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Distributing foil from needle and syringe programmes (NSPs) to promote transitions from heroin injecting to chasing: An evaluation



The report presents evaluation results from an intervention using specially produced foil packs to promote a transition from heroin injecting to inhalation (chasing) with injecting drug users (IDUs) attending four needle and syringe programmes (NSPs) in south west England.


Service activity/uptake measures, brief structured interviews.


Out of 320 attenders, 54% took the foil packs when they became available. Over the period of the evaluation, NSP transactions increased by 32.5% from 1,672 to 2,216. Additionally, 32 new clients (non-injecting heroin users) started attending the service to obtain the foil packs. This group would not otherwise have been in contact with the treatment service. More detailed data from one site are reported for 48 recent injectors who took foil within the NSP where the piloting first commenced. Prior to the introduction of the foil packs, 46% of this sub-group reported chasing heroin in the previous four weeks. At follow up, 85% reported using the foil to chase heroin on occasions when they would otherwise have injected. Among the people who took it, client satisfaction with the quality and size of the foil packs was good and respondents viewed its availability as a valuable extension to the NSP's services.


These findings suggest that distributing foil packs can be a useful means of engaging NSP attenders in discussions about ways of reducing injecting risks and can reduce injecting in settings where there is a pre-existing culture of heroin chasing. Further research should see whether these findings can be reproduced in other cultural contexts and evaluate whether the observed behavioural changes are sustained and lead to reductions in harm including blood-borne infections and overdose.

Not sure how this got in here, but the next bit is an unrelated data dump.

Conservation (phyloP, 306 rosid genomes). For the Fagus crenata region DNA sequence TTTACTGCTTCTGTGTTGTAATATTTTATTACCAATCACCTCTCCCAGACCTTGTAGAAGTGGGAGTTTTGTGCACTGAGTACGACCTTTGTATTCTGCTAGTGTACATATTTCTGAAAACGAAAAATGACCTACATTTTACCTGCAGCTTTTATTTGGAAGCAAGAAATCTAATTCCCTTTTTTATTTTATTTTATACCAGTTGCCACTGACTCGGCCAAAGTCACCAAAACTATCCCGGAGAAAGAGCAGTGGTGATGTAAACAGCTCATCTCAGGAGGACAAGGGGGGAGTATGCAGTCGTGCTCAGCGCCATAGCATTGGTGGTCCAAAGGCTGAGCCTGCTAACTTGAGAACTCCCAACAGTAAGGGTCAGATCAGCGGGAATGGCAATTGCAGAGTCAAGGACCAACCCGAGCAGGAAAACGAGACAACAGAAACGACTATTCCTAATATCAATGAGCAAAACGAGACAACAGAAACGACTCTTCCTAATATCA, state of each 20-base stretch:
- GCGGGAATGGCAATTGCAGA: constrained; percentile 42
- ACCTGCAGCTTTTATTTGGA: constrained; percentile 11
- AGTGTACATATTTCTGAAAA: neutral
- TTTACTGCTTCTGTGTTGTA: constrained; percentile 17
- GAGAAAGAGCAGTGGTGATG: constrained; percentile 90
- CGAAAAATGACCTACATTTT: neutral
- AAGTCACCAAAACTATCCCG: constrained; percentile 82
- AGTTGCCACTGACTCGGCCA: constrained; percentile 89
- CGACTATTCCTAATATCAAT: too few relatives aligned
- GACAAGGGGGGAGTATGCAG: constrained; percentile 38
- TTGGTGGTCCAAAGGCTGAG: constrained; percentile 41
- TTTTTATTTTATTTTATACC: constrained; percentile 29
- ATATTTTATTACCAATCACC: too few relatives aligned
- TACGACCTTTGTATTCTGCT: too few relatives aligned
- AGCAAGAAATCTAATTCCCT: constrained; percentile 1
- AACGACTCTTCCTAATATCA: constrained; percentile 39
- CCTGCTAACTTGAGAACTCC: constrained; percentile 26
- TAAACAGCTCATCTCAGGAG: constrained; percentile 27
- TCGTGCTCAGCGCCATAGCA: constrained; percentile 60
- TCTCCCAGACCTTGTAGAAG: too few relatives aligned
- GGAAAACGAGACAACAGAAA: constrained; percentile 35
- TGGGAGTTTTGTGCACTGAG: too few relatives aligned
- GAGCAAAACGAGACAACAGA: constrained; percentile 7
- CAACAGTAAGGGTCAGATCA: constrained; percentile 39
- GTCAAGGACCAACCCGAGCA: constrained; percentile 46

Injecting is the most hazardous way of using heroin. One approach to reducing drug-related harm among people who are unable or unwilling to stop using heroin involves 'route transition interventions' that aim to shift episodes of drug administration from injecting towards methods that are less risk-laden [1]. This report discusses the development of packs of aluminium foil intended for heroin smoking and distribution within needle and syringe programmes (NSPs) as a tool to aid interventions that promote a switch from injecting to heroin smoking (chasing). It provides an account of the initial experience of distributing the foil as part of an intervention, its acceptability and impact within four English NSPs.

The risks of injecting versus smoking heroin

When compared to other routes of heroin administration, injecting introduces many specific risks and simultaneously increases others. The risk of acquiring blood-borne viral infections including HIV, hepatitis B and hepatitis C are all strongly associated with the sharing of injecting equipment through blood to blood transmission. Poor injecting hygiene can also lead to a large number of local and systemic bacterial and fungal infections [2]. Injecting also causes soft tissue injuries and often leads to long-term physical damage such as collapsed veins as a result of the repeated physical trauma that arises from repeated injecting [3]. When compared to inhaling/smoking heroin, the risk of overdose is far greater when people inject [4]. Additionally, there is suggestive evidence that severity of dependence is higher among people who inject; however, the direction of causality here is less clear, as severity of dependence may also lead to injecting [5].